Model of programming for maternal hypoprolactinemia during late lactation
Lactating rats were separated into two groups. The control group (C, n=30) received a saline treatment for the last 3 days of lactation (19, 20, and 21 days) and the treated group (Bro, n=30) received 1 mg Bro (Novartis) twice a day for the same period (last 3 days of lactation). After weaning, two pups were randomly selected from each litter. These pups received the saline or Bro treatment during lactation, resulting in the following experimental groups: the sedentary control group (C-Sed, n=10), maintained in a sedentary condition during the experiment; the control group subjected to exercise training on a running wheel (C-Ex, n=10); the treated sedentary group (Bro-Sed, n=11); and the treated exercising group (Bro-Ex, n=10) (Fig. 1).
Running exercise training program
At 35 days of age, each rat was made to run until 180 days of age; the training lasted 15 min and was performed 5 days a week. The mean velocity of the treadmill was set at 17 m/min for all experimental periods, as this intensity is considered low and represents a level of oxygen consumption below 50–60% of the maximum oxygen uptake (VO2 max; Brooks & White 1978). Additionally, this speed is slightly above the walk–trot gait transition (Lynn et al. 1998) and thus does not constitute an exhaustive training load. Preliminary acclimation was not necessary, as all animals were able to run for 15 min without exhaustion in the first attempt after water stimulation was applied. The training protocol was performed on a motorized running wheel (model EP 172, Insight, São Paulo, Brazil), and additional exercise parameters (volume and duration) were based on previous work of Scomparin et al. (2006). To stimulate continuous running behavior, we used a water flux with a controlled temperature (32±2 °C) positioned at the rear end of the running wheel. A recipient positioned below the running wheel provided the water, and an aquarium pump generated the flux with a flow capacity of 300 l/h.
Body weight and food intake
The body weight was evaluated from 35 days of age until 180 days of age. Food intake was monitored every 2 days until killing and was calculated according to the equation:
where F, food intake; IQ, initial quantity; FQ, final quantity; n, number of animals in cage; and d, number of days between measurements.
At 180 days of age, the last training session consisted of a non-exhaustive physical test to evaluate the exercise capacity of all animals. Forty-eight hours before killing, the rats were subjected to an acute bout of training consisting of running for 15 min at the same velocity as during training (17 m/min).
Anesthesia and killing procedures
Forty-eight hours after the physical capacity evaluation, all offspring were killed with a lethal dose of thiopental sodium (400 mg/kg, i.p.). This interval was chosen to avoid any residual effects of acute exercise. Blood samples were obtained by cardiac puncture, centrifuged to obtain plasma (2000 g at 4 °C for 15 min), and kept at −20 °C until subsequent analysis. The skeletal muscle (soleus and extensor digitorum longus (EDL)) and liver were excised and kept frozen (−80 °C). The visceral fat mass (VFM) was dissected out and weighed to evaluate the central adiposity.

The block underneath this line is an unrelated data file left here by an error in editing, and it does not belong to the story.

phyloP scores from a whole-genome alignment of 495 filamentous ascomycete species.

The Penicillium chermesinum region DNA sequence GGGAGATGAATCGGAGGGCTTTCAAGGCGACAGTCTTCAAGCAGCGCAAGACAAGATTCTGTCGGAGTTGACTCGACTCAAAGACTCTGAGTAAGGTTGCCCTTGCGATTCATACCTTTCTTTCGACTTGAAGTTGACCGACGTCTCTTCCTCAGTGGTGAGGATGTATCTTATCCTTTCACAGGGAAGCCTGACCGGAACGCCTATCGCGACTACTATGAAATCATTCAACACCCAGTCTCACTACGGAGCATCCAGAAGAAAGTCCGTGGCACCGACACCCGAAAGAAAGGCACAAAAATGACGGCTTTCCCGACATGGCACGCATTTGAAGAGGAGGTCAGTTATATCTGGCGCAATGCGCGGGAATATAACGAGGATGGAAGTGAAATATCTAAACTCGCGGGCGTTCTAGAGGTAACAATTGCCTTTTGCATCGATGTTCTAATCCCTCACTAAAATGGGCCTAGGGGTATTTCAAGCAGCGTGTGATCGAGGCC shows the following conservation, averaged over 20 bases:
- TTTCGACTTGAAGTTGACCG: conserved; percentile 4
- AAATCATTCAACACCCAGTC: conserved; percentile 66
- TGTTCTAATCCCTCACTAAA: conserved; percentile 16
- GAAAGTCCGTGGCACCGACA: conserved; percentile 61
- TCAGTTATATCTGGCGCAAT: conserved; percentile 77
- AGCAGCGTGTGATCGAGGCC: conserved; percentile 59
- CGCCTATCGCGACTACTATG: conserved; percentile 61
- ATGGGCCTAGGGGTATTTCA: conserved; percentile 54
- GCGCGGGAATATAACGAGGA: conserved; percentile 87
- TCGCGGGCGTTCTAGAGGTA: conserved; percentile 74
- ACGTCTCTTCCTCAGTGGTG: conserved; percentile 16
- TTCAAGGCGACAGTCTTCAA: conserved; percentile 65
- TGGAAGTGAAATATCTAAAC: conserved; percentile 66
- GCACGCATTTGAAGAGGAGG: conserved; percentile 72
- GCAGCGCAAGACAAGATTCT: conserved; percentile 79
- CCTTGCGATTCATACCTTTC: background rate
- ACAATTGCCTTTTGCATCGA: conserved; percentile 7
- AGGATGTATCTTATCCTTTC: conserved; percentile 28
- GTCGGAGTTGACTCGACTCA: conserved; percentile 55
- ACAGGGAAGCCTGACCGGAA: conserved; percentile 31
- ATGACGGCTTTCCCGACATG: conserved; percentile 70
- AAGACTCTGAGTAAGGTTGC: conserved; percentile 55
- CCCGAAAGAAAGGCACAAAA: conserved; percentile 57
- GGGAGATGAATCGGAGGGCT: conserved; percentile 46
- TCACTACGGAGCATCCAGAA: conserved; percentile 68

Tissue glycogen content
This measurement follows the procedure reported previously (Casimiro-Lopes et al. 2008) and is briefly detailed here. The soleus and EDL muscles were weighed and homogenized in a Turrax dispersing machine (IKA, Wilmington, NC, USA) with 1 ml buffer (50 mol/l Tris–HCl; 5 mol/l NaF, 5 mol/l EGTA, and 1 mol/l dithiothreitol, pH 7.2). After centrifugation (2000 g at 4 °C for 20 min), 600 μl supernatant were removed and frozen. Subsequently, 100 μl supernatant were incubated with 2 U amyloglucosidase (Sigma A7420) and suspended in 0.2 M sodium acetate at pH 4.8 in a final volume of 200 μl for 4 h at 40 °C. The liver was weighed and homogenized with 4 ml trichloroacetic acid (TCA) 10% (w/v). After centrifugation (1000 g at 4 °C for 10 min), 2 ml supernatant were added to 5 ml of absolute ethanol and frozen. After 24 h, the mixture was centrifuged (1000 at 4 °C for 10 min) and the supernatant was discarded. Glycogen was hydrolyzed by boiling the pellet for 30 min with HCl (1 M). To neutralize the mixture, 1 ml NaOH (1 M) was added. For both assays, a standard curve with increasing concentrations of glycogen was constructed using the same experimental conditions. The glucose produced by muscle and liver glycogen hydrolysis was measured using a commercial kit (Glucox, Doles, Goiás, Brazil). To ensure that the glucose originated only from glycogen, blanks without enzyme were processed and subtracted from the experimental samples. The values were expressed as milligrams per liter per gram.
Measurement of blood hormones and glycemia
Hormone levels were determined by a single RIA. The total tri-iodothyronine (T3) and thyroxine (T4) levels were determined using a commercial RIA Kit (ICN Pharmaceuticals, Inc., New York, NY, USA), as described by Moura et al. (1987), with assay sensitivities of 25 ng/ml and 2 μg/dl and intra-assay coefficients of variation (CV) of 3.8 and 4% respectively. Insulin levels were measured with a commercial RIA Kit (ICN Biomedicals, Inc., Aurora, OH, USA) with an assay sensitivity of 0.1 ng/ml and an intra-assay CV of 4.2%. The corticosteronemia was evaluated using a commercial kit for rats (ImmuChem 125 I, double antibody, ICN Biomedicals, Inc., Costa Mesa, CA, USA) with an assay sensitivity of 7.7 ng/ml and an intra-assay CV of 7.1%. Glycemia was determined in blood samples from the tail vein of fasting rats using a glucometer (Accu-Chek Advantage; Roche Diagnostics). Glucose homeostasis was evaluated using the insulin resistance index (IRI), the product of the fasting insulin level (μIU/ml), and the fasting glucose level (mol/l), as proposed by Ahrén & Scheurink (1998).